FRANCE - BEAUMONT-HAMEL (NEWFOUNDLAND) MEMORIAL
In order to ensure security at the commemorative events taking
place on 1 July 2016, marking the centenary of the First Day of the
Battle of the Somme, French Authorities will be enforcing a
security cordon in the area prohibiting access to all except those
who are attending one of the events. The cordon may be subject to
change by the French authorities. A map
showing the security cordon and the Commonwealth War Graves
Commission sites we expect to be inaccessible as a result of the
cordon from 29 June until early morning on 2 July.
On 1 July 2016, a Canadian National Ceremony of remembrance will
be held at the Beaumont-Hamel (Newfoundland) Memorial, to mark the
centenary of the first day of the Battle of the Somme.
The event will require significant preparation on site, and the
CWGC is supporting Veterans Affairs Canada to ensure this is
possible. Beaumont-Hamel (Newfoundland) Memorial will therefore be
closed from 29 June - 1 July.
This will also affect access to the three CWGC cemeteries
situated within the Park: Hawthorn Ridge Cemetery No.2, Hunter's
Cemetery and Y Ravine Cemetery during this period.
BEAUMONT-HAMEL (NEWFOUNDLAND) MEMORIAL
BEAUMONT-HAMEL (NEWFOUNDLAND) MEMORIAL
- Identified Casualties:
Beaumont-Hamel Memorial Park, situated 9 kilometres directly north of the town of Albert, was establish in memory of Newfoundlanders who fell in the First World War.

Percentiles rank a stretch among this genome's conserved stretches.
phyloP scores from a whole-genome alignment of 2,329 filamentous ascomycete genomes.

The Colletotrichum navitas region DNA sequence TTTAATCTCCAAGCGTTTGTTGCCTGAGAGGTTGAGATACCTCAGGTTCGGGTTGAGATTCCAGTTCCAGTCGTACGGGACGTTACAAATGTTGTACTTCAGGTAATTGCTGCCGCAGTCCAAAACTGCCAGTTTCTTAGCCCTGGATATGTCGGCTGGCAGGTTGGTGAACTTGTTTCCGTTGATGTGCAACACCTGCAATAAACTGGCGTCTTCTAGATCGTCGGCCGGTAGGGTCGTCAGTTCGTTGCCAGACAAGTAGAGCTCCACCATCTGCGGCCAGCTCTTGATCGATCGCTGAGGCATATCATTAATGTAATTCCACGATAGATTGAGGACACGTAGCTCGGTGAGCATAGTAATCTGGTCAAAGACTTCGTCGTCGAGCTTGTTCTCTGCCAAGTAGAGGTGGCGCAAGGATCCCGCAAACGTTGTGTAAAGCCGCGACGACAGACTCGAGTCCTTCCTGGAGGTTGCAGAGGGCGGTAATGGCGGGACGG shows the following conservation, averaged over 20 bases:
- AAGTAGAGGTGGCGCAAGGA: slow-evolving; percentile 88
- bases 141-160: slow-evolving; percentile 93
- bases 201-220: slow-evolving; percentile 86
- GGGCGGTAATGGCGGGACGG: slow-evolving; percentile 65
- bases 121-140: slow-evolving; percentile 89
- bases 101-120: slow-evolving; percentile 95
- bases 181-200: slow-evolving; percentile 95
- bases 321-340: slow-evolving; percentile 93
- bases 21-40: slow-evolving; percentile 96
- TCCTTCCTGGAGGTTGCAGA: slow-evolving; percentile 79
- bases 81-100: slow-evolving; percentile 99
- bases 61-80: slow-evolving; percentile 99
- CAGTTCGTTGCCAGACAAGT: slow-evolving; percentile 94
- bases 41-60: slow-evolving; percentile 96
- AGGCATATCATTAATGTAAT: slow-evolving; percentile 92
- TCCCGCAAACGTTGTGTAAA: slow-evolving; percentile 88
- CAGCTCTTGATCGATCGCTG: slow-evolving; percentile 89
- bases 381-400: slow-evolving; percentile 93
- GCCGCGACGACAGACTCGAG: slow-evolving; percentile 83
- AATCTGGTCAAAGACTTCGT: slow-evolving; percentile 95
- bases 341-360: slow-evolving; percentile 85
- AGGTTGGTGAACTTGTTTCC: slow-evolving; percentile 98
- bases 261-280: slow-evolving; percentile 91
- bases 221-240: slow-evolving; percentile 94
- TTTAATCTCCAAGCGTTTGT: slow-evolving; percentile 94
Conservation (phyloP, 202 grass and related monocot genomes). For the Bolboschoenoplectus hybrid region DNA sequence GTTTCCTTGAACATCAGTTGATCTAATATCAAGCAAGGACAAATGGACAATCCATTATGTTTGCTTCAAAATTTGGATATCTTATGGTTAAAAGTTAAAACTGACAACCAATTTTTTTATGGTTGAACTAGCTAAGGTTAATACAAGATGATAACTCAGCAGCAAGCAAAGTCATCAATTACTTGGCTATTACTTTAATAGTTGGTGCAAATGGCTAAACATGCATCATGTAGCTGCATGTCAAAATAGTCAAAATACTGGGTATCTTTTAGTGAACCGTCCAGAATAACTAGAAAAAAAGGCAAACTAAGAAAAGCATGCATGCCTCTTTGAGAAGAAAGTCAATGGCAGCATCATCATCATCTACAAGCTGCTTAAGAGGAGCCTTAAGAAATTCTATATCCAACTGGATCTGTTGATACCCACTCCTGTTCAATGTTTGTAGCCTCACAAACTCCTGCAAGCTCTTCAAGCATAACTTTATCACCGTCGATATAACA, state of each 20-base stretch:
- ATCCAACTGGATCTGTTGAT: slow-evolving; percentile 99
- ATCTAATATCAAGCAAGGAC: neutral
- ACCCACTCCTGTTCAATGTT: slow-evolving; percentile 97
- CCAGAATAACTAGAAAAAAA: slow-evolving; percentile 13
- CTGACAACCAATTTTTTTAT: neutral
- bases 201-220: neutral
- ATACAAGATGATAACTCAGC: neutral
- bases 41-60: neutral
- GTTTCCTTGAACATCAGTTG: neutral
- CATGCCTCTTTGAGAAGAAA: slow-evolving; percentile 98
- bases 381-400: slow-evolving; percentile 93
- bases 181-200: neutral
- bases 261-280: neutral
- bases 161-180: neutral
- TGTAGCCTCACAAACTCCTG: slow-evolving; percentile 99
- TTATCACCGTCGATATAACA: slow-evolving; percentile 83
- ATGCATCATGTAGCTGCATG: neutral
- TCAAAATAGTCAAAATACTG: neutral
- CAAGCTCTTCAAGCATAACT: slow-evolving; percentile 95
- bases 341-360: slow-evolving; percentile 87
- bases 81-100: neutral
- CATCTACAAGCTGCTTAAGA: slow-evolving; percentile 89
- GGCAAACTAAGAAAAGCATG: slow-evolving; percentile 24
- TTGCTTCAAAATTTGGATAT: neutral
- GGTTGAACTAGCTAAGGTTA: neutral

Using the D919 from Arras to Amiens you will drive through the villages of Bucquoy, Puisieux then Serre Les Puisieux (approximately 20 kilometres south of Arras). On leaving Serre Les Puisieux, 3 kilometres further along the D919, turn left following the signs for Auchonvillers. At the crossroads in the village centre follow the signs for 'Newfoundland Park, Beaumont Hamel'.
Beaumont-Hamel was attacked by the 29th Division on 1 July 1916 and although some units reached it, the village was not taken. It was finally captured by the 51st (Highland) and 63rd (Royal Naval) Divisions on the following 13 November.
The 29th Division included the 1st Battalion of the Newfoundland Regiment, as it was then called. The attack on Beaumont-Hamel in July 1916 was the first severe engagement of the regiment, and the most costly. On the first day of the Battle of the Somme, no unit suffered heavier losses than the Newfoundland Regiment which had gone into action 801 strong. The roll call the next day revealed that the final figures were 233 killed or dead of wounds, 386 wounded, and 91 missing. Every officer who went forward in the Newfoundland attack was either killed or wounded. For this reason, the government of Newfoundland chose the hill south-west of the village, where the front-line trenches ran at the time of the battle, as the site of their memorial to the soldiers (and also to the sailors) of Newfoundland.
Of the few battlefield parks in France and Belgium where the visitor can see a Great War battlefield much as it was, Beaumont Hamel is the largest. The actual trenches are still there and something of the terrible problem of advancing over such country can be appreciated by the visitor.
The memorial itself stands at the highest point of the park and consists of a great caribou cast in bronze, emblem of the Royal Newfoundland Regiment. At the base, three tablets of bronze carry the names of over 800 members of the Royal Newfoundland Regiment, the Newfoundland Royal Naval Reserve and the Newfoundland Mercantile Marine, who gave their lives in the First World War and who have no known grave. Erroneously included on the memorial is the name of W. Pilgrim who survived the war and whose details will not appear within the C.W.G.C. records. The memorial designed by R.H.K. Cochius, with sculpture by Basil Gotto. It was unveiled by Earl Haig on 7 June 1925.
Within the Park are three British Cemeteries (those of Hawthorn Ridge No. 2, "Y" Ravine and Hunter's) and two other Battle Memorials (those of the 51st (Highland) and the 29th Divisions).